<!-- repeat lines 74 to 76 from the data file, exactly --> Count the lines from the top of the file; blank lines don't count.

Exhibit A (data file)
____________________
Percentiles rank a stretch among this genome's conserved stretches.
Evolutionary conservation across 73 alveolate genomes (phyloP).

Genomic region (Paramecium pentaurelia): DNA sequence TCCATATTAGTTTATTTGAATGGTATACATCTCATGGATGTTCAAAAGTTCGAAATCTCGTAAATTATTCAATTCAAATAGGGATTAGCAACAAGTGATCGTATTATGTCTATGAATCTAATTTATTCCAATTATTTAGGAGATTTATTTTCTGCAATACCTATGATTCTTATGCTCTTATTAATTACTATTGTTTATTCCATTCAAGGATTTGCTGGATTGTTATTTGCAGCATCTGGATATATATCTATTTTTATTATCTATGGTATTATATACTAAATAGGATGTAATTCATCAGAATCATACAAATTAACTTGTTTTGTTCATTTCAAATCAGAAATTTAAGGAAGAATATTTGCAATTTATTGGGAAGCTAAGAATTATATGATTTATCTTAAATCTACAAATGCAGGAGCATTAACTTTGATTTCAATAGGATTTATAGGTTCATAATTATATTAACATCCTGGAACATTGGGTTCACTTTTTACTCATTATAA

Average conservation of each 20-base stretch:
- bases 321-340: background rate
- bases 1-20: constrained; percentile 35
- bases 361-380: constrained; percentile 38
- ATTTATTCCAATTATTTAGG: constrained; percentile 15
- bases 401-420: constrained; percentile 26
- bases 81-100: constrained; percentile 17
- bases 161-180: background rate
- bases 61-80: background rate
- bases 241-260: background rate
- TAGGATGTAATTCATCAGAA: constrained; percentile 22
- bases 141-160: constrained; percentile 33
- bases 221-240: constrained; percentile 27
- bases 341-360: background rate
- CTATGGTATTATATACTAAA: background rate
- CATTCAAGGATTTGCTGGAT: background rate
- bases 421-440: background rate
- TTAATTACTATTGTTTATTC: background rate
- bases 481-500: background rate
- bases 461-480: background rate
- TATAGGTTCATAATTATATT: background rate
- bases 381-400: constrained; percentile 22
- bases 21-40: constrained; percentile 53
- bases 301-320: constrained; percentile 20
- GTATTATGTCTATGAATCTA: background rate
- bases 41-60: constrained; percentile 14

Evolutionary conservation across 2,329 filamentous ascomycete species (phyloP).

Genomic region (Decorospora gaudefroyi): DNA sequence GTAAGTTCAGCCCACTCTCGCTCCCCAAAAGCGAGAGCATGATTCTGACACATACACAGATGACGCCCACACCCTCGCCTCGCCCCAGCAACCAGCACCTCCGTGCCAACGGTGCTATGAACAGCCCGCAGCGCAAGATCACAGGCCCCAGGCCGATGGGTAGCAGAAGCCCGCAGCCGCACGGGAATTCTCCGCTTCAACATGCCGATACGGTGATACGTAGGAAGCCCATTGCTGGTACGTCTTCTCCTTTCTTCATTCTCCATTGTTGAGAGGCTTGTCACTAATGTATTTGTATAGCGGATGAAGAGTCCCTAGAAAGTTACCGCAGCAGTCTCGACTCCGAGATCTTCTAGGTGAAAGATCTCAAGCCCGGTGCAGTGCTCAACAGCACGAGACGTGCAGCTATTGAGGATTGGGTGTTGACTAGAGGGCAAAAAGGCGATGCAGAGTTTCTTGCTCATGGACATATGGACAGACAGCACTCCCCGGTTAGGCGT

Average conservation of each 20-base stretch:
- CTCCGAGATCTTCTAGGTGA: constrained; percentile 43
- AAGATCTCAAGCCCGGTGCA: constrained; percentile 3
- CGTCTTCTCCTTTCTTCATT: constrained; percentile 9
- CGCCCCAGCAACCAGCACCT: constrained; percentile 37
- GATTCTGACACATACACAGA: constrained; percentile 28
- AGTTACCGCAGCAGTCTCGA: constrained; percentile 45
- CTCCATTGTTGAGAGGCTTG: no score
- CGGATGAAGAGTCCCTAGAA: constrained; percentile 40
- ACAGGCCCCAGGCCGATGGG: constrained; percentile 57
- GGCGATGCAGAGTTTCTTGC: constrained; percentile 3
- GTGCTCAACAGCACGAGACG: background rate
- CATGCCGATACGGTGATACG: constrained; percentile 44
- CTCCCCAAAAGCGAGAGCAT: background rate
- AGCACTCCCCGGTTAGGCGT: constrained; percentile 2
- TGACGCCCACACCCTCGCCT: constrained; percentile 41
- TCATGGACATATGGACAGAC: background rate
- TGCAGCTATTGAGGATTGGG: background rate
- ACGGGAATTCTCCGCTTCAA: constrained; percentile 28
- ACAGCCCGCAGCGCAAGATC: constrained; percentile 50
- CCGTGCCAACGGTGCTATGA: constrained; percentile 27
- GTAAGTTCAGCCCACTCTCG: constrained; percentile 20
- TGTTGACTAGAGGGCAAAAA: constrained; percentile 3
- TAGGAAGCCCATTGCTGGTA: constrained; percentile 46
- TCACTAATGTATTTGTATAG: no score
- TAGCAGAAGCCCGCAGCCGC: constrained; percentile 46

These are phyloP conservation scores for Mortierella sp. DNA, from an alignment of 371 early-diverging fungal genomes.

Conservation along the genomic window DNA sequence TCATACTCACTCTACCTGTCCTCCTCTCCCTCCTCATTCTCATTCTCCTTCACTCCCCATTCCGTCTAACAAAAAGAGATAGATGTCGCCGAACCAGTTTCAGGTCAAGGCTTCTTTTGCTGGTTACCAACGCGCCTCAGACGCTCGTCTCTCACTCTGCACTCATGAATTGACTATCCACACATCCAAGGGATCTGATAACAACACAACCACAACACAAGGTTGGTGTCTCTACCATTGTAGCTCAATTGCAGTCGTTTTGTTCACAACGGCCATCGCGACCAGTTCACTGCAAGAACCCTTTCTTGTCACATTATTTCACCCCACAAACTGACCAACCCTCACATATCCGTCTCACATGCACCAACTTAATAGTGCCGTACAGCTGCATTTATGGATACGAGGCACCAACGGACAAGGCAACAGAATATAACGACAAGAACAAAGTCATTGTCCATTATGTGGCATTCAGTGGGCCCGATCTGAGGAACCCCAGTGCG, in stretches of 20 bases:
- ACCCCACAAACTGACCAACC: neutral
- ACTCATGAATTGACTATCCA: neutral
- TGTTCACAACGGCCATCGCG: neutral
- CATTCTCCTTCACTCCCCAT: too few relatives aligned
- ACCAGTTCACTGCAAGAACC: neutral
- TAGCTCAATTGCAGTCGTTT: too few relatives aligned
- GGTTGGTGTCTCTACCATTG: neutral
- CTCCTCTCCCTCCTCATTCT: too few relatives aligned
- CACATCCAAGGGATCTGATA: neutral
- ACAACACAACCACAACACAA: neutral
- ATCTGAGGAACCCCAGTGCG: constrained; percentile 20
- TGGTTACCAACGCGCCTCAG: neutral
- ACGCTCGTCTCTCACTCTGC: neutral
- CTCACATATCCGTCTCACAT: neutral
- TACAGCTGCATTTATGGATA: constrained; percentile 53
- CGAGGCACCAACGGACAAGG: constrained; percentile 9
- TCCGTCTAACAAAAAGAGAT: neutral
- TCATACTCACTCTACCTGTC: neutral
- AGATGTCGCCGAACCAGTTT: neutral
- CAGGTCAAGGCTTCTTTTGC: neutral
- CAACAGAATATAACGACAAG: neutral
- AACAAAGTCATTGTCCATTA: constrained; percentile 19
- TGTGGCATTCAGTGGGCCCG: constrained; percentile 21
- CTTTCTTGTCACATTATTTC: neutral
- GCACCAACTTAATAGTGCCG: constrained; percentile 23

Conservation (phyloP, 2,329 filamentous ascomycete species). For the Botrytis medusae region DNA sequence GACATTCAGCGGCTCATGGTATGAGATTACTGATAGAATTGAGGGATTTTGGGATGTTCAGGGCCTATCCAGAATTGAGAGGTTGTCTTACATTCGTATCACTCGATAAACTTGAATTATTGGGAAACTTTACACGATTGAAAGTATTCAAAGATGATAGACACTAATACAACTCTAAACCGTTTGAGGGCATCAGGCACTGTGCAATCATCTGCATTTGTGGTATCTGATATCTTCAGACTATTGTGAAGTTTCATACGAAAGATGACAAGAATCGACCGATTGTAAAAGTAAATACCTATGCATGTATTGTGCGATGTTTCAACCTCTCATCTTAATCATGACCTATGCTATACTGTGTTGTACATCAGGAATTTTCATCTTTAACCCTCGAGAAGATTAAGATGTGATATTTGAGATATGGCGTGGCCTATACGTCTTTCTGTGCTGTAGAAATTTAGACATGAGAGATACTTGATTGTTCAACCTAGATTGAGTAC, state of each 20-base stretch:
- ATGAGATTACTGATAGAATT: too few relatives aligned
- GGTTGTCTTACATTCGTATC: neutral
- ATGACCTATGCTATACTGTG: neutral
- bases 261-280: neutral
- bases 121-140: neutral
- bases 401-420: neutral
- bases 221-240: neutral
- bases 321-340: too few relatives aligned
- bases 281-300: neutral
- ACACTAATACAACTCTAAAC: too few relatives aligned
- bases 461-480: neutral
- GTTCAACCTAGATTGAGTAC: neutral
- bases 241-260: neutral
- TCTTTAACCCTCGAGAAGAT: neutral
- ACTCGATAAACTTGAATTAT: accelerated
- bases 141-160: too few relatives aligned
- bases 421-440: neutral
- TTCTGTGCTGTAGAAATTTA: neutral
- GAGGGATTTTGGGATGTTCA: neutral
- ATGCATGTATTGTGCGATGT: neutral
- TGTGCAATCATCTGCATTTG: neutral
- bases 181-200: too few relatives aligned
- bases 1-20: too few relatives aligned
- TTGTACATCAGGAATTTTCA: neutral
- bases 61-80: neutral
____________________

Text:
- TACAGCTGCATTTATGGATA: constrained; percentile 53
- CGAGGCACCAACGGACAAGG: constrained; percentile 9
- TCCGTCTAACAAAAAGAGAT: neutral